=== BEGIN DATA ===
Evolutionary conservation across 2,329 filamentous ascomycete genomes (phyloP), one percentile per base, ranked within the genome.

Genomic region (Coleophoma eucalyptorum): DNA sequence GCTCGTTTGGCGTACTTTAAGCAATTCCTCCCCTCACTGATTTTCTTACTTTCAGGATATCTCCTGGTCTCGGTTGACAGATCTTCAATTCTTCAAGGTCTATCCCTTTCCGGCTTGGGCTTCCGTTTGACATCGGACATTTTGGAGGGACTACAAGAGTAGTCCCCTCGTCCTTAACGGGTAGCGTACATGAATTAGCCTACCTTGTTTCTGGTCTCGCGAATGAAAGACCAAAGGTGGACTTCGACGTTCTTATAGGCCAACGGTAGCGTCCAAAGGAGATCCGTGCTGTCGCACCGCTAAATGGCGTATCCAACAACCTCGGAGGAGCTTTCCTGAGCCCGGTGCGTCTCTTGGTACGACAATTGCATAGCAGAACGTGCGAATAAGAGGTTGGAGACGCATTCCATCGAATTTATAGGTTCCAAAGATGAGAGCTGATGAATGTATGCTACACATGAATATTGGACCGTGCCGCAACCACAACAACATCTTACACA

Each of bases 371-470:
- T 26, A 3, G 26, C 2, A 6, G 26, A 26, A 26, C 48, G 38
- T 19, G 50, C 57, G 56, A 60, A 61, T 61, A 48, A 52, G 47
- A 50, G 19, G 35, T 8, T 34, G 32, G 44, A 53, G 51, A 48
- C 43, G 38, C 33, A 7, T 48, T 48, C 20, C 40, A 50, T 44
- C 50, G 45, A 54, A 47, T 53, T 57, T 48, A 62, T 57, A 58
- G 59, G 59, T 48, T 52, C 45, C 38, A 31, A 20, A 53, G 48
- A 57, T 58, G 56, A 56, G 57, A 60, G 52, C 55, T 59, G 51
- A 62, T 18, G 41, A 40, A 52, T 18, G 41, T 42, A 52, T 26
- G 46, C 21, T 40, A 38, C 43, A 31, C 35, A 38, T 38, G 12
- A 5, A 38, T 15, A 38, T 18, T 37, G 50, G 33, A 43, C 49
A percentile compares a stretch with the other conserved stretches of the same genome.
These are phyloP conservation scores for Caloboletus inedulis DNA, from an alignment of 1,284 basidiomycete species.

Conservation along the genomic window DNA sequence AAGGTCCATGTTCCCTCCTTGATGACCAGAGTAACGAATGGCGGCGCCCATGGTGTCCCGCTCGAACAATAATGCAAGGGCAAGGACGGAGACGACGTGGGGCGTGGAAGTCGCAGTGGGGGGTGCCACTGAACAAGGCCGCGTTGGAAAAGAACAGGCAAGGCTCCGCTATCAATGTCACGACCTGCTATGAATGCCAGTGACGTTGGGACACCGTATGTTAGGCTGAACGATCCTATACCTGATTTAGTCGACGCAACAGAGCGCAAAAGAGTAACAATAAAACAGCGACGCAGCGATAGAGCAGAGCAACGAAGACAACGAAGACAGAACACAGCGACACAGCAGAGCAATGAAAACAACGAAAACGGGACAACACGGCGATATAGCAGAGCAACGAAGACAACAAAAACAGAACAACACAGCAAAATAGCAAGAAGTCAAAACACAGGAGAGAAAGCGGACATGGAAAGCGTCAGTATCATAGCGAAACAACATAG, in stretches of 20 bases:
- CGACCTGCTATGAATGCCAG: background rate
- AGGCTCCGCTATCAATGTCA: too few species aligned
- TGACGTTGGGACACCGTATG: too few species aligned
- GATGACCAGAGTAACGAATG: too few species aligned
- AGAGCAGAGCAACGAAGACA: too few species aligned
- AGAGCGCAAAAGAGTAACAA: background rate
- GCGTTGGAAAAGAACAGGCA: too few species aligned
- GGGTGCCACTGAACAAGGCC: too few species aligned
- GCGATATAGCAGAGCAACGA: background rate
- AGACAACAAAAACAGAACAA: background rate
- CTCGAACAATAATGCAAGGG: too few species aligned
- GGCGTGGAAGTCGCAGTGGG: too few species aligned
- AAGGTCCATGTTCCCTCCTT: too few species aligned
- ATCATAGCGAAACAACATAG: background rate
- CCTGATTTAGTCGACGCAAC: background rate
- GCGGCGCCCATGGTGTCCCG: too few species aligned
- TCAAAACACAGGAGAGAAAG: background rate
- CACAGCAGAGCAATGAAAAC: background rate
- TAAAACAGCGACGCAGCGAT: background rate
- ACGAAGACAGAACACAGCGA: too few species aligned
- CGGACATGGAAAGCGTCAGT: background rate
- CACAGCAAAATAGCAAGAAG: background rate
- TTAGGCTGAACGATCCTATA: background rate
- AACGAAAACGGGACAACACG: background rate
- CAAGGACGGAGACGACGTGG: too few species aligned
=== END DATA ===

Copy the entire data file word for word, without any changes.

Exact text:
Evolutionary conservation across 2,329 filamentous ascomycete genomes (phyloP), one percentile per base, ranked within the genome.

Genomic region (Coleophoma eucalyptorum): DNA sequence GCTCGTTTGGCGTACTTTAAGCAATTCCTCCCCTCACTGATTTTCTTACTTTCAGGATATCTCCTGGTCTCGGTTGACAGATCTTCAATTCTTCAAGGTCTATCCCTTTCCGGCTTGGGCTTCCGTTTGACATCGGACATTTTGGAGGGACTACAAGAGTAGTCCCCTCGTCCTTAACGGGTAGCGTACATGAATTAGCCTACCTTGTTTCTGGTCTCGCGAATGAAAGACCAAAGGTGGACTTCGACGTTCTTATAGGCCAACGGTAGCGTCCAAAGGAGATCCGTGCTGTCGCACCGCTAAATGGCGTATCCAACAACCTCGGAGGAGCTTTCCTGAGCCCGGTGCGTCTCTTGGTACGACAATTGCATAGCAGAACGTGCGAATAAGAGGTTGGAGACGCATTCCATCGAATTTATAGGTTCCAAAGATGAGAGCTGATGAATGTATGCTACACATGAATATTGGACCGTGCCGCAACCACAACAACATCTTACACA

Each of bases 371-470:
- T 26, A 3, G 26, C 2, A 6, G 26, A 26, A 26, C 48, G 38
- T 19, G 50, C 57, G 56, A 60, A 61, T 61, A 48, A 52, G 47
- A 50, G 19, G 35, T 8, T 34, G 32, G 44, A 53, G 51, A 48
- C 43, G 38, C 33, A 7, T 48, T 48, C 20, C 40, A 50, T 44
- C 50, G 45, A 54, A 47, T 53, T 57, T 48, A 62, T 57, A 58
- G 59, G 59, T 48, T 52, C 45, C 38, A 31, A 20, A 53, G 48
- A 57, T 58, G 56, A 56, G 57, A 60, G 52, C 55, T 59, G 51
- A 62, T 18, G 41, A 40, A 52, T 18, G 41, T 42, A 52, T 26
- G 46, C 21, T 40, A 38, C 43, A 31, C 35, A 38, T 38, G 12
- A 5, A 38, T 15, A 38, T 18, T 37, G 50, G 33, A 43, C 49
A percentile compares a stretch with the other conserved stretches of the same genome.
These are phyloP conservation scores for Caloboletus inedulis DNA, from an alignment of 1,284 basidiomycete species.

Conservation along the genomic window DNA sequence AAGGTCCATGTTCCCTCCTTGATGACCAGAGTAACGAATGGCGGCGCCCATGGTGTCCCGCTCGAACAATAATGCAAGGGCAAGGACGGAGACGACGTGGGGCGTGGAAGTCGCAGTGGGGGGTGCCACTGAACAAGGCCGCGTTGGAAAAGAACAGGCAAGGCTCCGCTATCAATGTCACGACCTGCTATGAATGCCAGTGACGTTGGGACACCGTATGTTAGGCTGAACGATCCTATACCTGATTTAGTCGACGCAACAGAGCGCAAAAGAGTAACAATAAAACAGCGACGCAGCGATAGAGCAGAGCAACGAAGACAACGAAGACAGAACACAGCGACACAGCAGAGCAATGAAAACAACGAAAACGGGACAACACGGCGATATAGCAGAGCAACGAAGACAACAAAAACAGAACAACACAGCAAAATAGCAAGAAGTCAAAACACAGGAGAGAAAGCGGACATGGAAAGCGTCAGTATCATAGCGAAACAACATAG, in stretches of 20 bases:
- CGACCTGCTATGAATGCCAG: background rate
- AGGCTCCGCTATCAATGTCA: too few species aligned
- TGACGTTGGGACACCGTATG: too few species aligned
- GATGACCAGAGTAACGAATG: too few species aligned
- AGAGCAGAGCAACGAAGACA: too few species aligned
- AGAGCGCAAAAGAGTAACAA: background rate
- GCGTTGGAAAAGAACAGGCA: too few species aligned
- GGGTGCCACTGAACAAGGCC: too few species aligned
- GCGATATAGCAGAGCAACGA: background rate
- AGACAACAAAAACAGAACAA: background rate
- CTCGAACAATAATGCAAGGG: too few species aligned
- GGCGTGGAAGTCGCAGTGGG: too few species aligned
- AAGGTCCATGTTCCCTCCTT: too few species aligned
- ATCATAGCGAAACAACATAG: background rate
- CCTGATTTAGTCGACGCAAC: background rate
- GCGGCGCCCATGGTGTCCCG: too few species aligned
- TCAAAACACAGGAGAGAAAG: background rate
- CACAGCAGAGCAATGAAAAC: background rate
- TAAAACAGCGACGCAGCGAT: background rate
- ACGAAGACAGAACACAGCGA: too few species aligned
- CGGACATGGAAAGCGTCAGT: background rate
- CACAGCAAAATAGCAAGAAG: background rate
- TTAGGCTGAACGATCCTATA: background rate
- AACGAAAACGGGACAACACG: background rate
- CAAGGACGGAGACGACGTGG: too few species aligned